Cogent’s Corporate business has suffered through the most disruptive period in its corporate history since Covid-affected period began in early 2020.  Corporate tenants groomed their office footprints during the era of remote work and now hybrid working arrangements with staff, but there are early signs of stabilization and recovery.  Quarterly Corporate On Net revenue has declined from a prior peak of about $60m to about $50m/quarter, a decline of -17%.  The absolute decline has been bad, but it is even worse when compared to its normalized growth rate of 12-13%.  In that time period, quarterly revenue should have growth to about $75m/quarter.  The gap between realized performance and normalized performance is extremely wide at $25m/quarter.  This has materially reduced the EBITDA and FCF generation of the business relative to prior trendlines.   While it is hard to know the recovery curve certainty or precision, it does appear that the worst is behind us. 


Through 2022, we have begun to see stabilization of revenues for Cogent’s Corporate On Net business.  Unique customers have begun to (barely) grow again in Q3.  Central business district vacancies remain at elevated levels and the future for office workers remains uncertain.  On a sequential basis, revenues have begun to stabilize. Based on data providers like Kastle Systems and other sources, we can see stability and moderately increasing utilization of commercial real estate.  Rents in A-class commercial real estate may need to be adjusted downward to raise occupancy levels, but will impact landlords, not Cogent.  


Summarizing the Core Business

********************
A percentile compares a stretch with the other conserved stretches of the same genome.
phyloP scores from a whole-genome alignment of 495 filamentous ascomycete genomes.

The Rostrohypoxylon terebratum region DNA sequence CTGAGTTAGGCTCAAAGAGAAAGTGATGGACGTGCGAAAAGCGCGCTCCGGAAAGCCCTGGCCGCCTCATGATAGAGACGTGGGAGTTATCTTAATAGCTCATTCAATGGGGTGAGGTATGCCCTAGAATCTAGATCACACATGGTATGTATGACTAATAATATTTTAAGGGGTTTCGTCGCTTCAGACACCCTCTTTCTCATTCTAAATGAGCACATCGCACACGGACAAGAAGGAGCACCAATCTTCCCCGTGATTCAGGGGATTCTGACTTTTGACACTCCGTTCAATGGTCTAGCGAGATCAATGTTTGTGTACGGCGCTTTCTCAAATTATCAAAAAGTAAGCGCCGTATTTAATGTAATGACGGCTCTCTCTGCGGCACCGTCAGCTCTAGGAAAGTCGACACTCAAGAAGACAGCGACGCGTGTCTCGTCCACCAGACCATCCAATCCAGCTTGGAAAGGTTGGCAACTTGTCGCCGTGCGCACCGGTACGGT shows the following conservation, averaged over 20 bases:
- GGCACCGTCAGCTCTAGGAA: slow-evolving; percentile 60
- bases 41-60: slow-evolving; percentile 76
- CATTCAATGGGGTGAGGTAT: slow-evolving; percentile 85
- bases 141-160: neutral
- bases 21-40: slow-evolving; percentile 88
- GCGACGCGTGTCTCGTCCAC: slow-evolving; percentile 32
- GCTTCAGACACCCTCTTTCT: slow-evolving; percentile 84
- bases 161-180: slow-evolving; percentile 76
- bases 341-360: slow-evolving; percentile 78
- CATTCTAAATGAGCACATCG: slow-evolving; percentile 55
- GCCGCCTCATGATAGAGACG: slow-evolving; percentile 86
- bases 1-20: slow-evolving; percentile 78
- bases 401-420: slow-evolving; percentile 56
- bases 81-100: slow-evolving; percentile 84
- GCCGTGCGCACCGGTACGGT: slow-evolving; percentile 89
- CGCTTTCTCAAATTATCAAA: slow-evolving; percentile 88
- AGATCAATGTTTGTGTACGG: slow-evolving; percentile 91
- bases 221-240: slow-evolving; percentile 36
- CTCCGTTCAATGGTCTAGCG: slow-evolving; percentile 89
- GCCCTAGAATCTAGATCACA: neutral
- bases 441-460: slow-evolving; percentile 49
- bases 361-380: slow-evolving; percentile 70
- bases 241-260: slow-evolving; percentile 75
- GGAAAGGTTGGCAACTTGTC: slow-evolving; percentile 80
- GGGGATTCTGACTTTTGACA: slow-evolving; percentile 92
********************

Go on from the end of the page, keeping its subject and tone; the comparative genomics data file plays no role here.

Cogent’s On Net services today consist of Net Centric and Corporate On Net and comprise roughly 76% of expected 2022 revenues. Importantly, Cogent’s incremental margins are very high for On Net services, generally ~100% at the gross margin level and >90% at the EBITDA margin level, all else equal.  Off Net Corporate revenues have 50% gross contribution margins and 45% incremental EBITDA margins. 


Net Centric has been growing above trendline in the mid-teens on an FX-neutral basis.  Corporate has been growing well below trendline, as discussed above.  However, the secular trends behind both remain solid because Cogent offers the best price/value network to support OTT consumer and business applications.  While I hope for a rapid reversion to Cogent’s normalized trendline in its Corporate business, we don’t need that to support the current path of FCF and dividend growth or to benefit from the integration of the Sprint Wireline assets which provide a more idiosyncratic path to greater FCF generation. 


As I will discuss below, the Sprint Wireline acquisition introduces a fundamental discontinuity into the business which creates a massively asymmetric opportunity in the stock today.


CATALYST - Sprint Wireline Acquisition

T-Mobile’s acquisition of Sprint was game-changing in many ways.  I studied it in detail as a former owner of Sprint and current owner of T-Mobile.  The prize for that deal was twofold: (1) Sprint’s significant advantage in 5G spectrum which, combined with T-Mobile’s assets, will produce 14x more network capacity than standalone T-Mobile by 2025; and (2) extensive cost synergies over $7.5b annually.  One aspect not given much consideration was Sprint’s wireline business, the topic of this discussion.  T-Mobile recently migrated all data traffic off of Sprint’s wireless and wireline assets onto the core T-Mobile network, enabling T-Mobile to exit the non-core Sprint Wireline business without any disruption to its core wireless business.  Sprint Wireline can be better utilized and restructured more rapidly in others’ hands (especially Cogent’s) because T-Mobile must be very judicious regarding layoffs, employee relations, and customer service due to heavy regulatory scrutiny from the Sprint merger process. 


The Sprint wireline business has roots from 100 years ago and it was the first to build a nationwide fiber backbone.  MCI attempted to buy this business in 2002 for $129 billion, but it was blocked by the DOJ.  Over time, the business has been de-prioritized, restructured, and reorganized multiple times, consistently ceding priority to growing wireless businesses and suffering through revenue declines as the internet became the dominant and lowest-cost network for most services and applications.